Pomona College has everything you might expect from one of the nation’s finest liberal arts colleges: exceptional faculty, an intimate learning environment and a broad-based curriculum.
But before you assume we're just like everyone else, here are a few questions you might be asking yourself. We hope the answers will help you see why Pomona College is anything but ordinary…
I’m a social butterfly, and a student population of 1,642 seems pretty small. Won’t a larger school offer me more opportunities?
We like to think Pomona offers the best of both worlds—an intimate learning environment where the average class size is 15, and with the facilities and options of a larger university. As the founding member of the Claremont Colleges, we share resources (classes, a research library, clubs, affinity groups, dining halls and more) with four other top undergraduate colleges (the “5Cs”) and two graduate institutions located within a square mile. With a combined 5C student body of about 5,800, Pomona students have a social and academic experience that expands far beyond our own campus.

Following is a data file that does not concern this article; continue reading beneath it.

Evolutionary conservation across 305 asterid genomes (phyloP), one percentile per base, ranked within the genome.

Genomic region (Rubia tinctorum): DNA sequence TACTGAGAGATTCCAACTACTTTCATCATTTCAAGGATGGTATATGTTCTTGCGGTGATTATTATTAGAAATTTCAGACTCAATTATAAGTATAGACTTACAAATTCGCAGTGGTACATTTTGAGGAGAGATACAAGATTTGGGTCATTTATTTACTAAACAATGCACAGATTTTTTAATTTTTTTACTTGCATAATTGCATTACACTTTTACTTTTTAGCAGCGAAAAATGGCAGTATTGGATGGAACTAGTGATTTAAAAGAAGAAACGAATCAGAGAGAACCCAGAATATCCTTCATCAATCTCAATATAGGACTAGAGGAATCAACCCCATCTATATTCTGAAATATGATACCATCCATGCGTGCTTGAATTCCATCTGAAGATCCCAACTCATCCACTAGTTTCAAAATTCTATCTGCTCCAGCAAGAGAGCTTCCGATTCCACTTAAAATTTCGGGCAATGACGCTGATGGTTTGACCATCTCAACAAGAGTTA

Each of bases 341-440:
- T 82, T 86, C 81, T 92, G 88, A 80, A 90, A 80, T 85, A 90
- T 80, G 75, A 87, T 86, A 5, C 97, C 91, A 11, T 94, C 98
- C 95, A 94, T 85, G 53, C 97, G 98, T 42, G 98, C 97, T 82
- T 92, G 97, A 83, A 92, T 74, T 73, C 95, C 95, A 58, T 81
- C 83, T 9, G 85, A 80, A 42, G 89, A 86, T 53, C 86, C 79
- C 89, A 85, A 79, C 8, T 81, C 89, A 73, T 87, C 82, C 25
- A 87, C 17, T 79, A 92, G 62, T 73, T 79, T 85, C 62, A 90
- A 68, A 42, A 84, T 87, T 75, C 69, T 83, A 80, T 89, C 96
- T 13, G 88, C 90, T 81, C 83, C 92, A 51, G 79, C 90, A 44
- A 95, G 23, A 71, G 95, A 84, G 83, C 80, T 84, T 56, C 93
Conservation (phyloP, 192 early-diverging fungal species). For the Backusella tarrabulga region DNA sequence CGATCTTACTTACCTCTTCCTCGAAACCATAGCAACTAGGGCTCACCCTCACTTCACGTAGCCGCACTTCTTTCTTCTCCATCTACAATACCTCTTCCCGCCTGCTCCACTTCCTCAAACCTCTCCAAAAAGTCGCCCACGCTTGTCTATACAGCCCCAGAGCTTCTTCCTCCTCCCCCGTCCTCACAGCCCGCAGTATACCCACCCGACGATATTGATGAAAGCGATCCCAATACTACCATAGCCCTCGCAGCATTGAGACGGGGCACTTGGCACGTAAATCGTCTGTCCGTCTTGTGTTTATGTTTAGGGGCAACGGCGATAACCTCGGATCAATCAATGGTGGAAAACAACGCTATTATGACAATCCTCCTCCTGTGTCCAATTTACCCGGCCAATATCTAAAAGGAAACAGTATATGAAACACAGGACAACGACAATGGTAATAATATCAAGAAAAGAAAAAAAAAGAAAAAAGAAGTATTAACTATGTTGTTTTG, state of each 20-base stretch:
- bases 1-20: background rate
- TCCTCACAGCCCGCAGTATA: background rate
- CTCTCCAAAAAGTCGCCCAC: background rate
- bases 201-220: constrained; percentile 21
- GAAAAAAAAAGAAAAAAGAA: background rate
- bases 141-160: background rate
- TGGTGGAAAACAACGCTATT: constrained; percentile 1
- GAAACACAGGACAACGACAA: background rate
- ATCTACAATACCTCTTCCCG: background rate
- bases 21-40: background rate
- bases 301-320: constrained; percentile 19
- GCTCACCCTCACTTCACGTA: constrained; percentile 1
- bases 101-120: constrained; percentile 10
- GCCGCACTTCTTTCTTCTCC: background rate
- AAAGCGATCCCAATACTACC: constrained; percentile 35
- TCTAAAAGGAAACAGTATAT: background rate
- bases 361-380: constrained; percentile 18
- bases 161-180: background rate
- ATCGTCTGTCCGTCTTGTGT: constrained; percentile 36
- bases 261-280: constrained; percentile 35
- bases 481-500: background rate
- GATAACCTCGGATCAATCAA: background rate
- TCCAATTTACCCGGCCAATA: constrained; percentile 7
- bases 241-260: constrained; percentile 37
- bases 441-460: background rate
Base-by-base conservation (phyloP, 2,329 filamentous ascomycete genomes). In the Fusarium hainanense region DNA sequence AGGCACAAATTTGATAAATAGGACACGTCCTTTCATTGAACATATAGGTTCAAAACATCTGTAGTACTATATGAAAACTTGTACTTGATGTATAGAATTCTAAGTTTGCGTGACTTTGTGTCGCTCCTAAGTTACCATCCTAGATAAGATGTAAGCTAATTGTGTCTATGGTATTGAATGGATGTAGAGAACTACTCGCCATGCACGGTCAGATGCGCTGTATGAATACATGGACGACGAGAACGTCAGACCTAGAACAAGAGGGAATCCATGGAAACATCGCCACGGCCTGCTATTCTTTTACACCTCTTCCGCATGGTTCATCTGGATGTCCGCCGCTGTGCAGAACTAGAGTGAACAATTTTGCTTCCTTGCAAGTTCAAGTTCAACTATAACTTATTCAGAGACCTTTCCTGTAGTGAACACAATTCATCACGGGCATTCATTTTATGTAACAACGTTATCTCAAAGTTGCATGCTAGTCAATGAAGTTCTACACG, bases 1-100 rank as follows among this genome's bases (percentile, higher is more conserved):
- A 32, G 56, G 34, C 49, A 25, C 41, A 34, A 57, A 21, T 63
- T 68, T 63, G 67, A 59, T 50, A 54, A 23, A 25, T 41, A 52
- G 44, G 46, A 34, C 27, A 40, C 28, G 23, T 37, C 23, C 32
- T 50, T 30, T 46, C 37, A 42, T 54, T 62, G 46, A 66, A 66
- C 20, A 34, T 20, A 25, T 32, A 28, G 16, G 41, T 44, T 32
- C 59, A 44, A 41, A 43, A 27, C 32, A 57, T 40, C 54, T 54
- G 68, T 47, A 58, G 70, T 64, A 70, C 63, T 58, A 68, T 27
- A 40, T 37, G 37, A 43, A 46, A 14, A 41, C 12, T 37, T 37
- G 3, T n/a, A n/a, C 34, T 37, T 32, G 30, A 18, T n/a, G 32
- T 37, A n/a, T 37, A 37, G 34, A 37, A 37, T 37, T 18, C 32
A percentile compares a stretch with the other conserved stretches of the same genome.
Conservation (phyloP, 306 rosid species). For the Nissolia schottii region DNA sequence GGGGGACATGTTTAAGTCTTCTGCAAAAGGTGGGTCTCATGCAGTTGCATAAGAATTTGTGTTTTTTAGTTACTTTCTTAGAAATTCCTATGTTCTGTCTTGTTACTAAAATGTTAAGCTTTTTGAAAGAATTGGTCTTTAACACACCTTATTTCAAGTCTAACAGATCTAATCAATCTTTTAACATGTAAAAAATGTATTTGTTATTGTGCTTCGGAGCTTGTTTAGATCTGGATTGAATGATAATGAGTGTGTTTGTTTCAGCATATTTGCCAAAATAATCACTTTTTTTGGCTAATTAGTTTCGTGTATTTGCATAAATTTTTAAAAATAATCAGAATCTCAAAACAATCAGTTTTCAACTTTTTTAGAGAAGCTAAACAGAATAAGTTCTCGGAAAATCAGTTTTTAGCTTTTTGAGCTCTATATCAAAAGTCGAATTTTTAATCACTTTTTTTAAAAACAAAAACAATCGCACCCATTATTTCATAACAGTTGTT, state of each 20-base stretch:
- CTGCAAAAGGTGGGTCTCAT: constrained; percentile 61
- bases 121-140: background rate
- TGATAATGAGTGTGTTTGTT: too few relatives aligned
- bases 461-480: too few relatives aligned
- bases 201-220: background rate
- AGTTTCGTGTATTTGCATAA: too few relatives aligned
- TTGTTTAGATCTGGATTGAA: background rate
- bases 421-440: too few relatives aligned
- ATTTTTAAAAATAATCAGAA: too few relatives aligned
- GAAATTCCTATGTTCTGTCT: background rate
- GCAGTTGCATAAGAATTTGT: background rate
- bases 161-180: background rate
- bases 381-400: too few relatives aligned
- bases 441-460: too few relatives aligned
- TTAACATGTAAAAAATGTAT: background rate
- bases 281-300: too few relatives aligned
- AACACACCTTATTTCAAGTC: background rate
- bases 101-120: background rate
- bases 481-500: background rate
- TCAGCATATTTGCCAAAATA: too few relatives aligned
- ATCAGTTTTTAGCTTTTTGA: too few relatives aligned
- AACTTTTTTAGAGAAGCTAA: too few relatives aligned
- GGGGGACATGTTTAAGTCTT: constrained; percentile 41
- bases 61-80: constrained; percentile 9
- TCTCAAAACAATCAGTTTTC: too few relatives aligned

I’ve got my list of potential majors narrowed down to 20-30 options. Is that a problem?
Problem? More like awesome. We love students with broad interests and, in fact, encourage exploration though our general education requirements and flexible curriculum. Once you’re ready to decide (by your junior year), take your pick from 48 majors. Or double major if you can't just pick one.
As much as I like cleaning beakers and making coffee, access to REAL research is important to me. Can I do that at Pomona?
Yes! Since we do not have graduate students, our faculty love engaging students in their research, giving you the chance to work closely with faculty on projects that truly advance the boundaries of knowledge. In fact, it’s not uncommon for first-year students to get involved. The Summer Undergraduate Research Program (SURP) enables about 200 students annually to conduct extended, focused research in close cooperation with a Pomona faculty member. SURP projects, which receive funding from Pomona and from public and private foundations, take place both on campus and in the field and span all disciplines.